On May 12, 2016, OSHA revised the Recording and Reporting Occupational Injuries and Illness regulations of 29 CFR 1904 (81 FR 29623)
. The Final Rule includes many new requirements, including the following:
Periodic electronic submission of injury records to OSHA
Currently, many employers are required to keep detailed records of all work-related illness and injuries using the OSHA 301 Incident Report forms and Form 300 Log. But, OSHA doesn’t get to see those records except as part of an inspection called for some other reason.
In order to obtain more information about workplace injuries and illness, OSHA would like to require establishments with more than 250 employees that are already keeping OSH 300 logs to submit copies of their 300 and 301 forms each year.
OSHA’s goal here is to obtain more information about what injuries and illnesses are actually occurring, their frequency, and their prevalence in various industries. OSHA intends to use this information to better target inspections and to develop new standards for workplace safety. OSHA also intends to post this information publicly, once personally identifying information is removed, so that the public can access the information.
Other Changes in the OSHA Final Rule
The May 12, 2016 rule also includes other changes to 29 CFR 1904, which:
Require employers to inform employees of their right to report work-related injuries and illnesses free from retaliation.
- Clarify the existing implicit requirement that an employer's procedure for reporting work-related injuries and illnesses must be reasonable and not deter or discourage employees from reporting.
- Prohibit employers from retaliating against employees for reporting work-related injuries or illnesses, consistent with the existing prohibition in Section 11(c) of the OSH Act.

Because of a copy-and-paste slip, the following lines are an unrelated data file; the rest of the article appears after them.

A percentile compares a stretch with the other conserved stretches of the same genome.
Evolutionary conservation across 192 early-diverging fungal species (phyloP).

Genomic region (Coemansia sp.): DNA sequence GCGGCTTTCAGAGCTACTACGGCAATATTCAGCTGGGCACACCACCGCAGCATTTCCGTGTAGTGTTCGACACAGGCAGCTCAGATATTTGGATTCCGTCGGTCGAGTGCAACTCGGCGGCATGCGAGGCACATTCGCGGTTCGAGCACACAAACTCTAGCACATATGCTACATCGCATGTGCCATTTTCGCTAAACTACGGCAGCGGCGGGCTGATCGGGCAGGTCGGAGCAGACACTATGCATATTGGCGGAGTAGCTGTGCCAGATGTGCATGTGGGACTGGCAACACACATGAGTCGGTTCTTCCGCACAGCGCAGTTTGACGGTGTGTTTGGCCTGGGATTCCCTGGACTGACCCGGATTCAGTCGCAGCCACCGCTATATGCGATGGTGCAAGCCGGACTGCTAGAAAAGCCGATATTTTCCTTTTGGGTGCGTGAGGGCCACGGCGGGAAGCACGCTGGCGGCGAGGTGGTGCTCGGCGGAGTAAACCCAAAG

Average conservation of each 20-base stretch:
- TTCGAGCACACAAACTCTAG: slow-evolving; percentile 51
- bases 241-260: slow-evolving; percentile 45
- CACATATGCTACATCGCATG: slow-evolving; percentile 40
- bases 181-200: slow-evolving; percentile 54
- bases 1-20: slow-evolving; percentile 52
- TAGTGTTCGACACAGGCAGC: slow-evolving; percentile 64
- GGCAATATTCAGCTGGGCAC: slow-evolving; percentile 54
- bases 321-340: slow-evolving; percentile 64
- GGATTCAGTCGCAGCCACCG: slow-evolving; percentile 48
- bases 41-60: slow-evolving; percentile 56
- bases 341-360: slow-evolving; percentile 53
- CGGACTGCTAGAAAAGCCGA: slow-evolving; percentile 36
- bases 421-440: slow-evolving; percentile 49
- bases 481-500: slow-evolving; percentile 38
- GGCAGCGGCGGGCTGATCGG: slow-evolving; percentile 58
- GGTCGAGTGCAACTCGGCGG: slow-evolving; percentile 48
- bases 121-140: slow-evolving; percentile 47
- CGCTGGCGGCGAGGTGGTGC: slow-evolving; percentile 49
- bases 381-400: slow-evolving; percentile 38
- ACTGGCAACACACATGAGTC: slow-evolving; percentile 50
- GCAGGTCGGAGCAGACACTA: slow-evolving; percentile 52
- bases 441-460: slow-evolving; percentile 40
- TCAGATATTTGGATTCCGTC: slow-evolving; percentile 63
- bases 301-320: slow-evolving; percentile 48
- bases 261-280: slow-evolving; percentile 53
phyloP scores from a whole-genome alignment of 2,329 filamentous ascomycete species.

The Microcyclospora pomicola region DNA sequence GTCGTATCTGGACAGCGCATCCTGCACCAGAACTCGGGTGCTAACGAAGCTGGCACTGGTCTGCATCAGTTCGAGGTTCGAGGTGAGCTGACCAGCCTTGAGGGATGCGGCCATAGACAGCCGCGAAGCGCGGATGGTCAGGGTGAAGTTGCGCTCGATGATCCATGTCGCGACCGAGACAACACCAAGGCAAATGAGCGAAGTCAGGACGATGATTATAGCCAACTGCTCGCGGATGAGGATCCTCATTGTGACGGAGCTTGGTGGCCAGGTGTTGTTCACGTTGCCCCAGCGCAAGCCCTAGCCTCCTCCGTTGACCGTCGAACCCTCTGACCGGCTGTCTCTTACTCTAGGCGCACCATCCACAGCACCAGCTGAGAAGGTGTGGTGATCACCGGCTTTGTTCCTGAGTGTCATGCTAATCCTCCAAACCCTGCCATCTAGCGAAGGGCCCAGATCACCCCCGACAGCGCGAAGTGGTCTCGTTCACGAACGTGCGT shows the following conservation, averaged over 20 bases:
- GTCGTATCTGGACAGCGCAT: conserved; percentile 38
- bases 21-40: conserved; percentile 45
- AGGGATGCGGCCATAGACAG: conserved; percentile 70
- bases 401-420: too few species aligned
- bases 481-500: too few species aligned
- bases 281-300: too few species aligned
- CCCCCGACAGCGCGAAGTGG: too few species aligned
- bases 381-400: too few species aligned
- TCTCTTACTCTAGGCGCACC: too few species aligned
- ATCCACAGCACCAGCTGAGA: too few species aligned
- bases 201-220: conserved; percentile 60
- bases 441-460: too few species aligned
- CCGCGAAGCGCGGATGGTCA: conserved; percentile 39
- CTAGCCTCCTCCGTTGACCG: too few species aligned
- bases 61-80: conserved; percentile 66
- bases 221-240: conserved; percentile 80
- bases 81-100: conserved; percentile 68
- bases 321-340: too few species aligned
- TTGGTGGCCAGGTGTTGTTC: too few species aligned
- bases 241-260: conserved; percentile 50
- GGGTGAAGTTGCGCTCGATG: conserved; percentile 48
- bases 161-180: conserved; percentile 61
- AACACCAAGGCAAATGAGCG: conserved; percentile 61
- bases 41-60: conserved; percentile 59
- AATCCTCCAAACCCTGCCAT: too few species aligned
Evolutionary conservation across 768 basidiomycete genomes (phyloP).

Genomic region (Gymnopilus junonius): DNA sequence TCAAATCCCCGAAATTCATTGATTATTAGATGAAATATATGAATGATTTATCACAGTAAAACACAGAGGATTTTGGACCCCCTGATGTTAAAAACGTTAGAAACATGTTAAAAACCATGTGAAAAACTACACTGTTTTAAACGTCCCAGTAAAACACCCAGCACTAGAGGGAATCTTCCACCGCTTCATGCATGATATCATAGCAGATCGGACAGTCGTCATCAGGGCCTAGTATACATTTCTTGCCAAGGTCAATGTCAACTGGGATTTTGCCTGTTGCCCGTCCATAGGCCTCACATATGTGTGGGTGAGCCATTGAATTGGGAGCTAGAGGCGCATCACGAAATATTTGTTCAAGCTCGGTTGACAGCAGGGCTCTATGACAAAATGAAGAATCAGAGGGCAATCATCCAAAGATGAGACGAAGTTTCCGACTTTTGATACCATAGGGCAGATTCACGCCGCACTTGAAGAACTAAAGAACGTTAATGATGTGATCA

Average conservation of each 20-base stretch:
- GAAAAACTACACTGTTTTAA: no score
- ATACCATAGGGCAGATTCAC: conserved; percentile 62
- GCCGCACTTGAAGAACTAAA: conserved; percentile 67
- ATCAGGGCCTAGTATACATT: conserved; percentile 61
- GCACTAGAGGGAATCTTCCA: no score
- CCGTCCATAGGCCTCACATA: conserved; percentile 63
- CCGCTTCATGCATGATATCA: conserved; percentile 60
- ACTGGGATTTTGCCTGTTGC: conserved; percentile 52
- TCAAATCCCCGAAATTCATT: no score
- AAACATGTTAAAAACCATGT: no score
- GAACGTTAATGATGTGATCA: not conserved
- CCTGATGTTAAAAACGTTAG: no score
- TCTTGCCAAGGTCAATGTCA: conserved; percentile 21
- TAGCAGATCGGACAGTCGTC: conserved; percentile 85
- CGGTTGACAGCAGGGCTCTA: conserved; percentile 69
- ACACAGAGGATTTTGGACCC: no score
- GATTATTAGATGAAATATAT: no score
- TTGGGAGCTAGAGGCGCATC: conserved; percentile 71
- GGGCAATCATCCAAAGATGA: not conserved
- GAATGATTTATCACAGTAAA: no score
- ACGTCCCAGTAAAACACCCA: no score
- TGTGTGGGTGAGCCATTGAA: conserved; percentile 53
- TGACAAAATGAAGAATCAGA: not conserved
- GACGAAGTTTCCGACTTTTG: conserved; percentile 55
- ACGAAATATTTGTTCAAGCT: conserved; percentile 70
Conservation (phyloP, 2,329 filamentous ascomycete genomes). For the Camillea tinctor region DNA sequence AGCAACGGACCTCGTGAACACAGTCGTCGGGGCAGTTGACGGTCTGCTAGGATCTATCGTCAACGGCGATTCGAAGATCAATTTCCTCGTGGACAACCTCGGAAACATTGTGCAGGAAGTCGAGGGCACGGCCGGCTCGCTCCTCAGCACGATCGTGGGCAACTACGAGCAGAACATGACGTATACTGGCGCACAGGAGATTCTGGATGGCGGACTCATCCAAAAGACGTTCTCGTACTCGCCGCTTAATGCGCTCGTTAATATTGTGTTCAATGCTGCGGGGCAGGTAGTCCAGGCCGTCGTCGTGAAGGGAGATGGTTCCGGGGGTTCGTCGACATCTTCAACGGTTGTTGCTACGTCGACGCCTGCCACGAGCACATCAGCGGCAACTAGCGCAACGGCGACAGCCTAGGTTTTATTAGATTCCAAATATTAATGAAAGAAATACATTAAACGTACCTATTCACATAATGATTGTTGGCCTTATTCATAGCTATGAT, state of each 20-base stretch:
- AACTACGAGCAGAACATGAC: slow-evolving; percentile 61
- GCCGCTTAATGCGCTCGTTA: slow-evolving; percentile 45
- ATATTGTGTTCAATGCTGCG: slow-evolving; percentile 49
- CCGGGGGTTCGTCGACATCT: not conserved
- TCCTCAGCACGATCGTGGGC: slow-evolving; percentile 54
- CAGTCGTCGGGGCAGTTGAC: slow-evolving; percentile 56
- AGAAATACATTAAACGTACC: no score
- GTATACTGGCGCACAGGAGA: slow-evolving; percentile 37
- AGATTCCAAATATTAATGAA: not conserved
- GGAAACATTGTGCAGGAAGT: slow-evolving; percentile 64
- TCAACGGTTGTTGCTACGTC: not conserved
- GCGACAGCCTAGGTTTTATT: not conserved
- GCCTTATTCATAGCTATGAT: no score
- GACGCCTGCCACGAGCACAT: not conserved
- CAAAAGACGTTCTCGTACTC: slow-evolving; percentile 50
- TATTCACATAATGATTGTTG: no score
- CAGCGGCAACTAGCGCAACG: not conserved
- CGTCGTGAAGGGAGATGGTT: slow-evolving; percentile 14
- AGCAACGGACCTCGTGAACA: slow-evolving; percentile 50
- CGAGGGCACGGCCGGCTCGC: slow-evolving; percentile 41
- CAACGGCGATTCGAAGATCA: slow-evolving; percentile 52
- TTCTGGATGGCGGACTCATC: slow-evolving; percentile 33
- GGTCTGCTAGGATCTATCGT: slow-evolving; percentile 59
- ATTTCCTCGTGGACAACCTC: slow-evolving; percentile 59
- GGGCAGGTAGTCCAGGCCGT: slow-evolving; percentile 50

- Amend OSHA's existing recordkeeping regulation to clarify the rights of employees and their representatives to access the injury and illness records.
OSHA Injury and Illness Guidance, October 2016
On October 19, 2016, OSHA issued guidance on the rule
explaining in further detail what employer actions would be violations of employee’s rights and duties to report workplace injuries and illnesses without burden or retaliation. Examples include the following:
- The procedure for reporting a workplace injury or illness may not be unreasonably burdensome.
- Employers may not discipline employees for ‘late’ reporting of injuries when it was not reasonably possible to make an earlier report.
- Employers may not discipline employees for reporting injuries, or discourage them from reporting injuries, by demotion, suspension, reassignment, termination, poor performance review, intimidation, harassment, or other similar adverse actions.
- Employers may not discourage injury or illness reporting by mandating post-incident drug testing in all cases. OSHA does not intend to restrict the use of post-incident drug testing when drug- or alcohol-based impairment is likely to have contributed to the incident and for which the test can accurately identify impairment.
- While safety incentive programs are not prohibited, employers may not use reward-based programs to discourage the reporting of occupational injuries.
Ongoing Legal Challanges to OSHA's Final Rule
Due to litigation and challenges from industry groups, the enforcement date for the new injury and illness reporting rule was extended from August 1, 2016 to November 1, 2016, and then to December 1, 2016. Until recently, the rule was on an indefinite hold due to a pending court injunction
On November 28, a District Judge in Dallas, Texas denied the request for a preliminary injunction against the implementation of the new OSHA rules. The judge ruled that the industry groups arguing against the rule “lacked evidence sufficient to show a substantial threat of increased injury if the injunction were denied,” according to an article on JD Supra, here.
This is unlikely to be the last challenge to OSHA’s new injury and illness reporting Final Rule. Lion News will post an update when more information is available.
Is Your Site Ready for OSHA’s New Walking Working Surface Final Rule?
Last month, OSHA finalized new standards for walking-working surfaces in general industry
. The Final Rule features updated rules for ladders, stairways, railings, handrails, etc.; new fall arrest and PPE requirements; revised OSHA training requirements; and much more. These new requirements take effect on January 1, 2017.
Find out what to do to keep your site in compliance with the new OSHA Walking Working Surfaces standard, and how these changes will affect the rest of your workplace safety program.